“The audiences have changed because people expect more choice,” Bachar says. “The internet has done a great job of turning people on to all sorts of choices for information, entertainment, and shopping.” Bracketing the refinement of one’s palate that comes with so much sampling, film programmers seem to think that the increase in supply has generated an increase in demand.

Genevieve Villaflor, one of three members of the selection committee for the New York Film Festival Short Films program of the Film Society of Lincoln Center, believes that audiences have become more appreciative of short films. “I heard someone in the lobby of Avery Fisher lament that there was no short film with the New York Film Festival Opening Night film,” Villaflor says. “No longer are short films there so that you can arrive late to a film.”

Still, festival staffs that balance features and shorts regret the obstacles of luring “the mainstream” into making short programs a viewing priority. The growing sentiment is that theater-goers find features a better bang for their buck. And at the same time, Smith points out, “people love shorts when they see them, but there are so many marketing dollars being thrown at features, video games, and other forms of entertainment that shorts can’t cut through the clutter of advertising and options that bombard us.”

Somehow, this seems in keeping with what Smith sees as the core audience for shorts: the younger demographic. “They’ve grown up with the internet and are comfortable watching shorts on their computer, and emailing them to friends. They watch MTV, email video clips to their friends’ cell phones and PDAs, and make shorts on their computers at home.” Smith finds that short films are perfect for the short-attention-span generation because they are “all killer, no filler.” Still, he warns, “Short film is an industry, but it’s a small one—you’re never going to get rich, and most of the people in it are in it because they’re passionate about the work.” As it turns out, the work itself has changed with the shifts in the short genre.

The predominant creative struggle these days is between the short film as an artwork and the short as a means of achieving greater Hollywood success. Writers, directors, performers, programmers, and audiences all seem complicit in this struggle. “I’d love to see the day when short films are as accepted and exulted as an art form in the way that short stories are,” Smith says. “No one accuses short story writers of wanting to write novels. But because so many short filmmakers do want to make features, it’s not an entirely fair comparison.”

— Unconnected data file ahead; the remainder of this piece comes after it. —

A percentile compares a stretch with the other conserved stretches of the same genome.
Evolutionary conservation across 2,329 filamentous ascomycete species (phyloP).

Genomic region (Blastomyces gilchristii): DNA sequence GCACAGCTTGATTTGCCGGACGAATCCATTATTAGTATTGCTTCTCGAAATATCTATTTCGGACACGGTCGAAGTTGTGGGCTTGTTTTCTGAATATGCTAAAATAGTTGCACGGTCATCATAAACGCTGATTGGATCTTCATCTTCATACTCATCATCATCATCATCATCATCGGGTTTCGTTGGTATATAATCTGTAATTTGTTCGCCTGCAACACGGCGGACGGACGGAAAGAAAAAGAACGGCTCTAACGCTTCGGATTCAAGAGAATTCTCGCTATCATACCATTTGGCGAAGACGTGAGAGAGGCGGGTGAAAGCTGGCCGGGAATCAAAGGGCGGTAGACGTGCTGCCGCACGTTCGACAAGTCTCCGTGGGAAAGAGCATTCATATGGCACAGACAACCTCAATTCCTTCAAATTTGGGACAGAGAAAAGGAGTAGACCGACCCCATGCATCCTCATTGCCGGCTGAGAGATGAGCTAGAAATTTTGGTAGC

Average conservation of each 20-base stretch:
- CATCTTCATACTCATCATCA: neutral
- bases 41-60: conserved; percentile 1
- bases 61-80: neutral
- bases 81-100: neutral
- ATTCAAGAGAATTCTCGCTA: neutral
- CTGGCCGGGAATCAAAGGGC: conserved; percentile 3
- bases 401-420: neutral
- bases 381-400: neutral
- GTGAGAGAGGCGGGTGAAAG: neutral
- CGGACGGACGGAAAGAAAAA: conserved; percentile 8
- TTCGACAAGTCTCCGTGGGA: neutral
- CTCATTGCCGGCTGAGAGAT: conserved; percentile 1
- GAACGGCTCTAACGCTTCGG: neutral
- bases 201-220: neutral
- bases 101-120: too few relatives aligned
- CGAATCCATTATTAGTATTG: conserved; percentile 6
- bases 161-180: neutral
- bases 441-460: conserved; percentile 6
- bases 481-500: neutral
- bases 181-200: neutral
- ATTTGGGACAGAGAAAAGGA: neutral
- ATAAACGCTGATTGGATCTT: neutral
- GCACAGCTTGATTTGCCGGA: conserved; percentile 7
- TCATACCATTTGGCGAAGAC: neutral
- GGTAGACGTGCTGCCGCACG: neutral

Smith sees at least half of the shorts being produced as “calling card” vehicles. “Look what I can do,” he says with mock enthusiasm. “Please let me make a feature, direct TV, or shoot a music video or commercial.” But ultimately Smith sees no real problem with this relationship. “Unless the short is the first act of a feature and doesn’t stand alone on its own merits,” he says. “Then it’s not a short film, it’s a trailer.”

The quasi-complete/quasi-trailer phenomenon is a trend with a legacy. Villaflor notes that each year’s submissions to the IFF seem almost to have their own theme, with 2002 bringing in the post-9/11 patriot acts and this year offering numerous meditations on the concept of time. But, in general, she says, “I have noticed there are more short films that are studies of longer films that directors are hoping to make. It allows them to test the waters in terms of characters, etcetera.”

What have not changed in the world of short films are the genres that artists and audiences find compelling. Economic shifts and the development of network technologies just haven’t proven mighty enough to sway whatever it is in human nature that led to the rise of a sci-fi geek culture, to a fascination with coming-of-age pics, or to the weakness for readily available goods that finds war shorts cropping up in every major city with an army surplus store.

The radical changes we have seen are due to technology, says Kim Adelman, author of The Ultimate Filmmaker’s Guide to Short Films (Michael Wiese, 2004). “DV filmmaking is more democratic, allowing more than just film school students to make films. Also, desktop filmmaking means something like the computer-generated jet landing in 405 can be made by two guys on their home computer.”